Can I trust a no-wifi purism laptop to generate crypto private keys?

I’m especially worried about the random number generation (RNG). If the RNG is rigged, I have a false sense of security. One day, my crypto could simply be stolen because someone knew all the private keys that could possibly be generated using this laptop.

In order to rig the RNG (in either the CPU or the OS), what individuals within Purism company would have had to be malicious actors?

anybody involved with the system firmware or OS, I’d imagine. Luckily you can replace both of those if you’re not confident in their trustworthiness


But then noone needs to rig the RNG if the platform is compromised i.e. if someone is keeping a copy of all random numbers generated and sending them somewhere then the RNG can be ‘perfect’ and it will be all to no avail.

Whether it’s rigging the RNG or rigging the underlying platform, you get to inspect the source code - and decide for yourself.

I wouldn’t necessarily recommend replacing the source code for the RNG. Unless you are an expert, you could easily make it weaker, not stronger, by using your own implementation.

Another option if you are concerned about subtle flaws in the RNG, that a source code inspection might not detect, is to use a Hardware RNG device. However that pushes the problem somewhere else. Do you trust the HRNG device?

The ARM SoC in the Raspberry Pi contains a built-in HWRNG but do you trust it? Most(?) recent Intel CPUs contain built-in HWRNG but do you trust it? Or you can choose from any number of USB HRNG devices but do you trust it?

It is generally going to be harder to audit a HRNG device than to audit RNG code, but maybe harder to compromise the device retrospectively.

"because someone knew all the private keys that could possibly be generated " this is already known for each crypto implementation. What provides the protection is not knowing all of the possible keys, but rather not being able to test all of the keys in a reasonable time frame.

I think what you mean is compromising RNG to limit the size of the pool of keys, and this basically boils down to either being an expert and inspecting it yourself or who you trust. Currently if you are not an expert you are trusting someone or some group of someone’s to be doing this correctly.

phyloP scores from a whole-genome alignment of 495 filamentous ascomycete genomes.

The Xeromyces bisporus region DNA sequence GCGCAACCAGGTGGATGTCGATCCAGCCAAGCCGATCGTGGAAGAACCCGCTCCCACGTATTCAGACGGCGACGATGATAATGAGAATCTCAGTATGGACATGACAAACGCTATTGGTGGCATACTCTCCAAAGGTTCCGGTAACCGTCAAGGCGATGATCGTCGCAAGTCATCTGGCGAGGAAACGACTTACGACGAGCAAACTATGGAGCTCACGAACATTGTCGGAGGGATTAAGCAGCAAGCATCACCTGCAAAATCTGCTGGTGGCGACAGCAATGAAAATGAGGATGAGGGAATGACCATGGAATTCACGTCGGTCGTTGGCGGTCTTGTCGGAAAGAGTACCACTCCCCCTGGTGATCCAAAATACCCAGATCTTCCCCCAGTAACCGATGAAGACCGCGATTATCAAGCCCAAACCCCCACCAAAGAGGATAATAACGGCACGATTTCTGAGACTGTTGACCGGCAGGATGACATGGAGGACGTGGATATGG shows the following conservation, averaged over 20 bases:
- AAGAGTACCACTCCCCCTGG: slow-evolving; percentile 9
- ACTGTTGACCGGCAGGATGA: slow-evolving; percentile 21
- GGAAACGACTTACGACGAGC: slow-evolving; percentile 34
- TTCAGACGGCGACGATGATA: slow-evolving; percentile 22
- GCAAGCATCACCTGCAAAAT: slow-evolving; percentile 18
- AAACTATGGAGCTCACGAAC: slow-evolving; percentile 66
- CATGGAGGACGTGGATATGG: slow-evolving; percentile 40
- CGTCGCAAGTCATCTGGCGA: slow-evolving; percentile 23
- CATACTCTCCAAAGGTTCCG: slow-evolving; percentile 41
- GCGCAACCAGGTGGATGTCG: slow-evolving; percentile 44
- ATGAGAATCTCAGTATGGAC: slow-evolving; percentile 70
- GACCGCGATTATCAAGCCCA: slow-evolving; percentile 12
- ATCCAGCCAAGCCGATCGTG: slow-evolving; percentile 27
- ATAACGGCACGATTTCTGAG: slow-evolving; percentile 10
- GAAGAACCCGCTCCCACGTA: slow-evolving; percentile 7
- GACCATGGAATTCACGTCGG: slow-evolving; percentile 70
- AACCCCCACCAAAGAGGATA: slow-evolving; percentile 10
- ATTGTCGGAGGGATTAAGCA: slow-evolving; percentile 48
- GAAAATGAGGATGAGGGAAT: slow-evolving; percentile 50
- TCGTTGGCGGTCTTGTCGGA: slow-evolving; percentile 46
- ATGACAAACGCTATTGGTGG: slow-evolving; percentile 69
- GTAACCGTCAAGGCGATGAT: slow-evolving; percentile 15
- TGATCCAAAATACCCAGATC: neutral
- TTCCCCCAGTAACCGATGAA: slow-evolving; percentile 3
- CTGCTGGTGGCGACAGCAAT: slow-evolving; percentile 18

Personally I find it easier to trust a group of people that knows everyone in the world can look over their shoulder at any moment more than I trust a group of people with a smaller less well informed group of their peers looking over their shoulder… But it is still a trust as I am not a crypto nor RNG expert and have to trust that make.random() results in a random number and not the number 4 every time…

With all of this said, it is my understanding that wifi has no impact on the generation of random numbers. Time may have an impact, so not having internet access (and in turn no time server) may provide some amount of impact on RNG but this is typically down to the microsecond which would be impractical to manipulate in any meaningful way.

Why don’t you just use a RNG-generator like the Librem Key? (It has that feature built-in)


Does it work with rngd ?

What bitrate can it provide?

Maybe you just ask this specific question on the Nitrokey forum or read in the documentation of the Librem Key/Nitrokey.

forgive me but that is too general - i’m confused. what “both” do you mean ?

firmware could mean a lot. also there are firmware present in the librem 13/15 that are still binary/proprietary - how can you replace those if you are suspicious ? or maybe you were refering to something else …

both = system firmware and OS. Ultimately, you have to trust someone/something. If you don’t trust Intel/Intel’s firmware blobs, then you can’t be sure of anything. If you trust Intel but not Purism, you could build the firmware yourself from the source (assuming you trust that the coreboot source is “safe”, or have the ability to audit yourself) and use whatever OS you wanted as well. But this is true for any device on which you might generate crypto keys

do we HAVE to ? does intel trust us enough to liberate the code ? or is it just one way ? i have to but he doesn’t …

forgive me this isn’t directed at you - you’ve done your best to answer …

That only directly applies to the CPU firmware. Even if you had the source code for that, trust would only be as good as your trust of the underlying CPU hardware. For that you would need a fully open ‘source’ CPU i.e. not Intel.

precisely. that’s why i said that the lowest-level of trust you can give to something/someone is also a measure of the MOST important aspect - freedom. from this one can reach the conclusion that if you can’t trust something 100% you are not fully free. if you aren’t fully free that means you also can’t defend against the one holding the “leash” so all this talk about encription and privacy/security only applies to the ones not-holding the “leash” but rather some other individuals/entities that are in the same “boat” as we are.